by Laura Italiano
Accused cybersex fiend Oliver Jovanovic's torture case will be retried by the same judge who was slammed by an appeals court for making "egregious" errors during the first trial.
Jovanovic's lawyers yesterday vowed to ask Manhattan Supreme Court Justice William Wetzel to excuse himself from the new trial, which has yet to be scheduled.
Some legal experts questioned the decision to keep Wetzel at the helm of the sensitive, sensational case - a decision that came from Manhattan's top-ranking criminal judge, Justice Micki Scherer.
"I used to like having a fresh judge every time a case is retried," said Burton Roberts, who was the top-ranking criminal judge in The Bronx from 1984 to 1999.
"There's no rule against it," Roberts said of keeping Wetzel on the case. "But I usually wanted to start off without the possibility, or the appearance, of an ingrained prejudice."
Veteran defense lawyer Ron Kuby was more blunt: "It doesn't pass the smell test," he said.
Defense lawyer Paul Callan, who is taking over Jovanovic's case for the new trial - accused Wetzel of being hostile to the defense and unfit to retry the case.
Wetzel repeatedly tussled with Jovanovic's legal team during the first trial, in which a jury found him guilty of kidnapping, sexually abusing, and assaulting a 20-year-old Barnard College student he'd met online in 1996.
During sentencing, Wetzel condemned Jovanovic for his "sense of superiority," blasted his lawyers and supporters for terrorizing their opponents, and slapped the brainy grad student with a whopping 15 years to life in prison.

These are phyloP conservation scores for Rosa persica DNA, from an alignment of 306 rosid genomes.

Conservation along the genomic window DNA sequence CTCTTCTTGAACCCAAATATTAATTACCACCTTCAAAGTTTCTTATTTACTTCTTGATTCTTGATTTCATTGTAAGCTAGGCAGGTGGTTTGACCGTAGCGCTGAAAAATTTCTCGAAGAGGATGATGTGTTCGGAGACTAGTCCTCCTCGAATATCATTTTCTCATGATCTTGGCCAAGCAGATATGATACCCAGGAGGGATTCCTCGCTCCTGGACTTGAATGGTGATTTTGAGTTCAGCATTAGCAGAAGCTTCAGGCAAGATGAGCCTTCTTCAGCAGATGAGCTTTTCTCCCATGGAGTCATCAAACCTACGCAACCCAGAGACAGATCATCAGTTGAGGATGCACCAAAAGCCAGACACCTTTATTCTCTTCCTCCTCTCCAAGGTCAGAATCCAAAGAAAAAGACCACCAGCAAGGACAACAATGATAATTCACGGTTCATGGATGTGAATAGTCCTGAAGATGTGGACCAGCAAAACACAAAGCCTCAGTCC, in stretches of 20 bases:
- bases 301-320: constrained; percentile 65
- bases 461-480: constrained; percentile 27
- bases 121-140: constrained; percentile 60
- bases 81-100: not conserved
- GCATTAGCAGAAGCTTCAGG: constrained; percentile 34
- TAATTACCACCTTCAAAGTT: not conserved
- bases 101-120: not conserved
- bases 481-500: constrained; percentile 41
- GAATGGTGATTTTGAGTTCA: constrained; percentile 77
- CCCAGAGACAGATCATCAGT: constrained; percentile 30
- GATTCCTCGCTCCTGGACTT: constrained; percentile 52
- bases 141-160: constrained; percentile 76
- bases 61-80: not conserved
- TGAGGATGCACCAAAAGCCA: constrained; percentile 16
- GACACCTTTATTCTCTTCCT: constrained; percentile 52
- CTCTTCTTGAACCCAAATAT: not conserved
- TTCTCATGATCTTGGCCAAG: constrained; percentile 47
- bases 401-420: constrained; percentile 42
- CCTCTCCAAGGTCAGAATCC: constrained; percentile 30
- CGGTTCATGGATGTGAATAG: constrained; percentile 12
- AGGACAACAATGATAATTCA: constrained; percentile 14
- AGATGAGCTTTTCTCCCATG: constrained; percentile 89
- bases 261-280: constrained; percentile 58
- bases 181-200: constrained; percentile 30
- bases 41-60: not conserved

Jovanovic appealed and won. In overturning the conviction, state appellate judges ruled Wetzel erred in barring jurors from seeing racy e-mails the accuser sent to him before their fateful "date."
In the e-mails, "She purposefully conveyed to Jovanovic an interest in engaging in consensual sadomasochism with him," the judges ruled.
Not letting jurors see those e-mails "was particularly egregious," they ruled, since the error allowed prosecutors to depict Jovanovic - without contradiction - "as a monstrous sadist, scanning the Internet for unwary victims."
"It is common practice," David Bookstaver, spokesman for the New York courts system, said of the assignment of the case to the original trial judge.
He noted that the appeals judges did not specify in their decision, as they could have, that a new judge be selected for Jovanovic's retrial.
Asked if Scherer's decision was influenced by the Manhattan district attorney's office - which has repeatedly pressed for Wetzel to stay on the case - Bookstaver said: "There was absolutely no outside influence on Judge Scherer when she made her decision."
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